The findings come in a report called The Secret Life of Cars and What They Reveal About Us â€“ an “anthropological study into human behaviour and motoring”, which was commissioned to help BMW understand drivers’ current and future needs.
The report explores issues such as the way sign language (image) has evolved so drivers can communicate with each other – but notes that no satisfactory signal for â€œsorryâ€ has emerged. It also finds that, with the rise of eating and drinking in cars, inadequate cupholders is one of the biggest sources of driver discontent.
Among other issues explored in the report – which involved research, focus groups, driver interviews and in-car observations over a four-month period – are attitudes to vehicle emissions and climate change, talking and even singing in cars and the relationships people have with their vehicles.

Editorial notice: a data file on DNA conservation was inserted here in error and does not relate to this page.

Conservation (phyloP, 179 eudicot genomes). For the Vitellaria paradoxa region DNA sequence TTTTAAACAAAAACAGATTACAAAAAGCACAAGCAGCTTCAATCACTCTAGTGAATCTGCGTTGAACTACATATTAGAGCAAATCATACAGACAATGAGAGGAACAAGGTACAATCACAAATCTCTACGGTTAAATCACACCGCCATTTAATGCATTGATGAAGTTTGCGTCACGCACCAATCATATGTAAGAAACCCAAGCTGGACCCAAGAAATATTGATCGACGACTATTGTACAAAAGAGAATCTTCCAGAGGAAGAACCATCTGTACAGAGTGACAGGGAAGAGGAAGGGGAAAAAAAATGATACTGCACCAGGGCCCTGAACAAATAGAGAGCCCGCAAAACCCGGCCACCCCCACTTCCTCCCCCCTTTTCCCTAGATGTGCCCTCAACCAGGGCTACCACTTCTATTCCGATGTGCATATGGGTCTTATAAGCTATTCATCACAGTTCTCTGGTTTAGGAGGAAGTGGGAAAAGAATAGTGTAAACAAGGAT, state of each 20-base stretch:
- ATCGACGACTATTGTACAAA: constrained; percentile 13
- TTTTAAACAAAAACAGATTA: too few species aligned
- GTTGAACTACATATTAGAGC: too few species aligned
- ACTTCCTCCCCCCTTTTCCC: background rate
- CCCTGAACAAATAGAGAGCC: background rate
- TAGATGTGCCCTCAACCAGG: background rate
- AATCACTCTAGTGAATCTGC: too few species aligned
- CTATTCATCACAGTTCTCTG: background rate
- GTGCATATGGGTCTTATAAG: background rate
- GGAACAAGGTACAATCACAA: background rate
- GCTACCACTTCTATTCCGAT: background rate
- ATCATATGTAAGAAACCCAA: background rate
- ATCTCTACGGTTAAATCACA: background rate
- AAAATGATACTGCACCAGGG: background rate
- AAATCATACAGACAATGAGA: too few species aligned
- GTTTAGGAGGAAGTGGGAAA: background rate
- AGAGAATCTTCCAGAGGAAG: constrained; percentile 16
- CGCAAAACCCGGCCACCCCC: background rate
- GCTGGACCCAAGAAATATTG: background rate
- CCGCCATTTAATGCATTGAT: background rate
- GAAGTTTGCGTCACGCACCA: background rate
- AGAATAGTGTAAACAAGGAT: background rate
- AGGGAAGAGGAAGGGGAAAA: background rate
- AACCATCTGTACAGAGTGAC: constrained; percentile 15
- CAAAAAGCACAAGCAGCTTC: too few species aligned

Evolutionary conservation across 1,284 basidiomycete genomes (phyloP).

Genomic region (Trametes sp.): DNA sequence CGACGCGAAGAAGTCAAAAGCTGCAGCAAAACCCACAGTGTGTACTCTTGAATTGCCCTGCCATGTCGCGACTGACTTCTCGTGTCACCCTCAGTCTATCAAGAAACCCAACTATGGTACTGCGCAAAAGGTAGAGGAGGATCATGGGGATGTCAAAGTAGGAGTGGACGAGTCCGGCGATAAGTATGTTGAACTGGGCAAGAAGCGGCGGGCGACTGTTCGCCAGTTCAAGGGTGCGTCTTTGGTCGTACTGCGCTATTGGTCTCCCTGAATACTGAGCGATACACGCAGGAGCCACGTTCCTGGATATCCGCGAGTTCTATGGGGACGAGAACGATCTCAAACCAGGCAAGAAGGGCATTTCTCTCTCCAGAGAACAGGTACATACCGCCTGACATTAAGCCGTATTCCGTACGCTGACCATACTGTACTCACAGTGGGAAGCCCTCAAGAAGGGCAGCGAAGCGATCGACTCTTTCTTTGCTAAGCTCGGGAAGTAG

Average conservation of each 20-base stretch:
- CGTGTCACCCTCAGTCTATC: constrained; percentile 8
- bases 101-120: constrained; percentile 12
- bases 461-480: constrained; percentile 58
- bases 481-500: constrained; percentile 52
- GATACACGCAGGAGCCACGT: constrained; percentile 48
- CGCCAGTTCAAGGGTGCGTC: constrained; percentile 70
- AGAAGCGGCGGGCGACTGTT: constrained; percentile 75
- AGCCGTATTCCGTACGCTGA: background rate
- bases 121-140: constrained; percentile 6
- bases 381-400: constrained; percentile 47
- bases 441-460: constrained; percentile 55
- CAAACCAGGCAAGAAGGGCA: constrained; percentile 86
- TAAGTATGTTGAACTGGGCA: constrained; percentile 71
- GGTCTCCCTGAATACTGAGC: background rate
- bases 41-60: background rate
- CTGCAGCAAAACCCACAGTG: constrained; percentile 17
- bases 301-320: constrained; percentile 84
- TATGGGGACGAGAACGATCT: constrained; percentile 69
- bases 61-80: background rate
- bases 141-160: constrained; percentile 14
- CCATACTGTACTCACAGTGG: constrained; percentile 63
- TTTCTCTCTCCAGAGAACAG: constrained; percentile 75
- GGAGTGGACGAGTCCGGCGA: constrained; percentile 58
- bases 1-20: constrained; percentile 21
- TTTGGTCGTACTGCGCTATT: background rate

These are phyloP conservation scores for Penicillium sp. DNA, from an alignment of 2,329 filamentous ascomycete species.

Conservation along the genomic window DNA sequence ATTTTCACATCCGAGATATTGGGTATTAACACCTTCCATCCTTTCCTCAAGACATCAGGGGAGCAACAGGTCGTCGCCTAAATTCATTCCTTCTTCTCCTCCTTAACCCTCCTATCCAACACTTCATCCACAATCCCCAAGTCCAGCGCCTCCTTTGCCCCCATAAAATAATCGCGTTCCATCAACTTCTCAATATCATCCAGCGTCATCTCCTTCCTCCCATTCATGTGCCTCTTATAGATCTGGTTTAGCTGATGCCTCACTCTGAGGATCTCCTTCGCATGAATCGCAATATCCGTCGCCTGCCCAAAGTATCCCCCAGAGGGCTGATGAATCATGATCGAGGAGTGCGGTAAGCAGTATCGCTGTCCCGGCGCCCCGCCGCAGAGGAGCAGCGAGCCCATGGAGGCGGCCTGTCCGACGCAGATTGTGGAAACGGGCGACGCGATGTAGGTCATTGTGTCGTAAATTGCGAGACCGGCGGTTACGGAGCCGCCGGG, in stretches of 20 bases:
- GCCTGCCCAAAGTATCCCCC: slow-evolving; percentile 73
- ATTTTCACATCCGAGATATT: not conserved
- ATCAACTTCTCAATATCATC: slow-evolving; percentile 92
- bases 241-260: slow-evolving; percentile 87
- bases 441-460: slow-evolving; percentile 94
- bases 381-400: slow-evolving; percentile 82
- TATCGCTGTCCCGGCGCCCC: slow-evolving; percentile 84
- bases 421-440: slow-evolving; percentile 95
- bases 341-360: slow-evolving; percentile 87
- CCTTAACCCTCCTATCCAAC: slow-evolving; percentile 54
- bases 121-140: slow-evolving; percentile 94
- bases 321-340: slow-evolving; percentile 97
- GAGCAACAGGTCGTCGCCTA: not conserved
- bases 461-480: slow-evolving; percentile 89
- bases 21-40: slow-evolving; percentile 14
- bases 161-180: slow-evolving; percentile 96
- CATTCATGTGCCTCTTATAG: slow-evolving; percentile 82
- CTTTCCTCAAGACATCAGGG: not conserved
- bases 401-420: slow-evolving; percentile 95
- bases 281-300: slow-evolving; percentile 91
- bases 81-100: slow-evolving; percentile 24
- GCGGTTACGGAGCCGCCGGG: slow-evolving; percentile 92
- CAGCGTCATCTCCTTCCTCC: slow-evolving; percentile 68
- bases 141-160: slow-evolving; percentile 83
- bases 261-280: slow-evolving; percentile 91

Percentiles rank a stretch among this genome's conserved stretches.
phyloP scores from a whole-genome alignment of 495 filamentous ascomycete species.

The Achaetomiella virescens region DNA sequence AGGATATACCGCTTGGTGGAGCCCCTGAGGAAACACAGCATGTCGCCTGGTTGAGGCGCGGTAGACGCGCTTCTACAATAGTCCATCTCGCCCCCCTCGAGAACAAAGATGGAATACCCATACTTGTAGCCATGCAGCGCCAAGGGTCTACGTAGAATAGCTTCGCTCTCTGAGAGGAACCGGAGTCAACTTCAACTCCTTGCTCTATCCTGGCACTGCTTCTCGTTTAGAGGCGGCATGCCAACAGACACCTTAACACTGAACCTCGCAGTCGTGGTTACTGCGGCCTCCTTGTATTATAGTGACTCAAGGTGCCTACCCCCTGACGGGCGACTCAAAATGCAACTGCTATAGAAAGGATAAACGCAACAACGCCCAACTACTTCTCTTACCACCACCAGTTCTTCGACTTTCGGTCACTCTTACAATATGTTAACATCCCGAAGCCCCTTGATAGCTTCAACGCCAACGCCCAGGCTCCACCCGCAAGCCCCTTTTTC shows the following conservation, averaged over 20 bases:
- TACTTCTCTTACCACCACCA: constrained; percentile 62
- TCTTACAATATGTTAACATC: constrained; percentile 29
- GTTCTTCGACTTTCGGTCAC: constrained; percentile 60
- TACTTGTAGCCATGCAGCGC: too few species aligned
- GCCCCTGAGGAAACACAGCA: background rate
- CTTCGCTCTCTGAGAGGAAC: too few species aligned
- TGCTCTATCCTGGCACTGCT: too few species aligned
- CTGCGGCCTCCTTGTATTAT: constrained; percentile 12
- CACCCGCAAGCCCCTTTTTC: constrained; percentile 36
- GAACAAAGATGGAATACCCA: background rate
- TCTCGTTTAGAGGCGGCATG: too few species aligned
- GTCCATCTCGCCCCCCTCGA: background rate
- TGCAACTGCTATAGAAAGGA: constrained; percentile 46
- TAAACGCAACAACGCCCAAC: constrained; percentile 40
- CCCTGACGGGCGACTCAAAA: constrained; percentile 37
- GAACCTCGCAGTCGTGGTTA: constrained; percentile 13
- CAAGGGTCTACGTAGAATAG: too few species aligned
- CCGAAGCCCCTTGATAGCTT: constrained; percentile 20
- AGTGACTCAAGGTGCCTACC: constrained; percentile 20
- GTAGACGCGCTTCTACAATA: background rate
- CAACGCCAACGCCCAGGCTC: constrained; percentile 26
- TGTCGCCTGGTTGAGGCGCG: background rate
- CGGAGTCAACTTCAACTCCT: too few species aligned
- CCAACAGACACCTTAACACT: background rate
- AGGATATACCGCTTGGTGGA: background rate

The report explores the rituals of getting into and out of cars (men take an average of 8 seconds to get out, women 10 and families up to 10 minutes) and identifies new trends among car owners such as personalisation, regional colour preferences and “green-upmanship” – “a tendency to worry about whether their car looks ‘un-green’.
It suggests that families are now likely to spend more time together in the car than anywhere else and that car journeys have replaced the “semi-mythical family mealtime” as the main point of communal experience.